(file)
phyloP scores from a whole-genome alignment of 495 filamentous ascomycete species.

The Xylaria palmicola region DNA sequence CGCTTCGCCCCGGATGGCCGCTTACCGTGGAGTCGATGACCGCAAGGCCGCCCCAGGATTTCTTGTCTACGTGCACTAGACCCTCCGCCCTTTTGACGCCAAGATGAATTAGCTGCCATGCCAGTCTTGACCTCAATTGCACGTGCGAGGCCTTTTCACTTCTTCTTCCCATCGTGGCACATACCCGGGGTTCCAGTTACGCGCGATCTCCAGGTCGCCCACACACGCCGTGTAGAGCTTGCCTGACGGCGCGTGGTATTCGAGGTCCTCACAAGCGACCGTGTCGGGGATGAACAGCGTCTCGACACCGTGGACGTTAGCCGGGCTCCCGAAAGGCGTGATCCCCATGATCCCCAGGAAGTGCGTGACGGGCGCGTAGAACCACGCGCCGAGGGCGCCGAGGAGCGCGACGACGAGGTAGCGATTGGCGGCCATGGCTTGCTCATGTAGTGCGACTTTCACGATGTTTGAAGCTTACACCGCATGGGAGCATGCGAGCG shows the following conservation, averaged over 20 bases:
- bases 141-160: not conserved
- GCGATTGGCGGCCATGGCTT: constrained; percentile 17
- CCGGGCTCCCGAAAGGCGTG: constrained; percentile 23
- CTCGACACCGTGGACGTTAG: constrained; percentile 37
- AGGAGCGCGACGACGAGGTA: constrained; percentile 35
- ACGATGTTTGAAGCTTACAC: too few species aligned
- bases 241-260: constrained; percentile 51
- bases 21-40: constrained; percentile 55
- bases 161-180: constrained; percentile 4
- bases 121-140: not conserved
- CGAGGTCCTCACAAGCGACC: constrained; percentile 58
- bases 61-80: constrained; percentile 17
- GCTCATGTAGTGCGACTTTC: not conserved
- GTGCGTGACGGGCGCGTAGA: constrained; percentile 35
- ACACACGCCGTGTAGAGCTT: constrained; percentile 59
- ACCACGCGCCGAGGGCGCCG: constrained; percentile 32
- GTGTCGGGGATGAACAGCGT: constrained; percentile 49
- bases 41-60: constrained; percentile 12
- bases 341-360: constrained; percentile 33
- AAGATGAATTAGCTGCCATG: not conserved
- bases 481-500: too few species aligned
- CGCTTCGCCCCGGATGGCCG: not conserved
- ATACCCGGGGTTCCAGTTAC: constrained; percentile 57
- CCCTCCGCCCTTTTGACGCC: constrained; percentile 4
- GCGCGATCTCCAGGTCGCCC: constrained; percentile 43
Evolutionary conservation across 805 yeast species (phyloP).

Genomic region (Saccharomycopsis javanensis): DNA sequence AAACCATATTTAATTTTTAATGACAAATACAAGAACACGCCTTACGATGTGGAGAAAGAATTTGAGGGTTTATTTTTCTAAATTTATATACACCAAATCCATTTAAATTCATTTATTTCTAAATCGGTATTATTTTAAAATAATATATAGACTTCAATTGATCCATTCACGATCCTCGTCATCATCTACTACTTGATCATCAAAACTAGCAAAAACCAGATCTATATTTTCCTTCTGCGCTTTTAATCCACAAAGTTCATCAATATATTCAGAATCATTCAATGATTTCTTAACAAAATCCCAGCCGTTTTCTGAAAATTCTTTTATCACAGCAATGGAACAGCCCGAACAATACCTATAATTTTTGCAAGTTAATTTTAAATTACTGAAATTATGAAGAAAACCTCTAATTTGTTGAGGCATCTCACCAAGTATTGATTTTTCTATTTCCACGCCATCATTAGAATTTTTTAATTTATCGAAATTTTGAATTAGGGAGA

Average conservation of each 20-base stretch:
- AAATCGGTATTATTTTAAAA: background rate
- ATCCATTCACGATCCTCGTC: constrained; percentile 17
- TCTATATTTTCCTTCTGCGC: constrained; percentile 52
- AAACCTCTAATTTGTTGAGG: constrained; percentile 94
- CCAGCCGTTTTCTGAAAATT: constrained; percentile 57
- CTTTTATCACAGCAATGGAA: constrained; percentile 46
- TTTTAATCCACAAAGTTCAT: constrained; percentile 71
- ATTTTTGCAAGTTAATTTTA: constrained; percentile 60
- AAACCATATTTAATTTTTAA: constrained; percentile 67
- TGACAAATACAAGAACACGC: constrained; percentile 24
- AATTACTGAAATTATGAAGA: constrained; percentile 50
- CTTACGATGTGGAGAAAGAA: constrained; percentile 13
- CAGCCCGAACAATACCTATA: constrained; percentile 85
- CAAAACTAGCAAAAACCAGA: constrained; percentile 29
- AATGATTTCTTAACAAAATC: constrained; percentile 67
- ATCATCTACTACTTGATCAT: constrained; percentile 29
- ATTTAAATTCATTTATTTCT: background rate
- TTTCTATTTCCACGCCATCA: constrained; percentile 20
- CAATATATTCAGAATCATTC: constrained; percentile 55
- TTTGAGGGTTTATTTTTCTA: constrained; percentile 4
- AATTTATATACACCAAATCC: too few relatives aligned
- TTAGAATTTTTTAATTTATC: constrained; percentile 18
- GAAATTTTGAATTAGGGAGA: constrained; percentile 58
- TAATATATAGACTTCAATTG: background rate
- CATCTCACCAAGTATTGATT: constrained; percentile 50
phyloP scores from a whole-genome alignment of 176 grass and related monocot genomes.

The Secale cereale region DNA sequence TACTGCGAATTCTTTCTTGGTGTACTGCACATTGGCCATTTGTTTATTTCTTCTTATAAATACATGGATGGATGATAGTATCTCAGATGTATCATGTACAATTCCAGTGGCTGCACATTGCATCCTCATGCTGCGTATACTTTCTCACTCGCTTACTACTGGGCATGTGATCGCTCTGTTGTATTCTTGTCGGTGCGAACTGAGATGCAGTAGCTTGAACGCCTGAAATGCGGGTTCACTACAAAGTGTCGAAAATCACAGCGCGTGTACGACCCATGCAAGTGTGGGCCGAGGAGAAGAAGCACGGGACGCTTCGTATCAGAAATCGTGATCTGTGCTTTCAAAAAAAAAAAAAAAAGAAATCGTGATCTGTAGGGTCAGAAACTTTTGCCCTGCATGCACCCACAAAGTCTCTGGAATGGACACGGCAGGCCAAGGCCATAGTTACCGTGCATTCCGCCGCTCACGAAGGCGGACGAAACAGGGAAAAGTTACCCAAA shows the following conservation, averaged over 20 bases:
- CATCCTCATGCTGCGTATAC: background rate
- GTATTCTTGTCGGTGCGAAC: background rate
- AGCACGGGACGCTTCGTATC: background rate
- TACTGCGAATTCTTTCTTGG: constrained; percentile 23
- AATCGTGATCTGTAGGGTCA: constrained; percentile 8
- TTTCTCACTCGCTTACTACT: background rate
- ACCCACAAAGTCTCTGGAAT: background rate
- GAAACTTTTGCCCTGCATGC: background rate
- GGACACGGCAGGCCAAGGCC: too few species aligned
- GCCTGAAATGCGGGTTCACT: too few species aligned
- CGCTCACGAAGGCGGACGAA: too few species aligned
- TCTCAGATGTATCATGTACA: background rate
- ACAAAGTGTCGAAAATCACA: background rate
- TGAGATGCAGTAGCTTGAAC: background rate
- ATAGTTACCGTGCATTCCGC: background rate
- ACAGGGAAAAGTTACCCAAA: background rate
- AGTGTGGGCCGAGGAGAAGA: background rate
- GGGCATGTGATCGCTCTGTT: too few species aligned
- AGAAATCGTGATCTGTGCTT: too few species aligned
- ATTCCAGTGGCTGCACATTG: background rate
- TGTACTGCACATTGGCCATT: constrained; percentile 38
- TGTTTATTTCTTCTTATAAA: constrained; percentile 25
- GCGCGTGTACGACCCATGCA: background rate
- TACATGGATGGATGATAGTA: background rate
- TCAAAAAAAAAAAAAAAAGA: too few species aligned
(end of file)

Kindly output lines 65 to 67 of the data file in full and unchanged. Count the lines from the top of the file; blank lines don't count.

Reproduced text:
- GAAACTTTTGCCCTGCATGC: background rate
- GGACACGGCAGGCCAAGGCC: too few species aligned
- GCCTGAAATGCGGGTTCACT: too few species aligned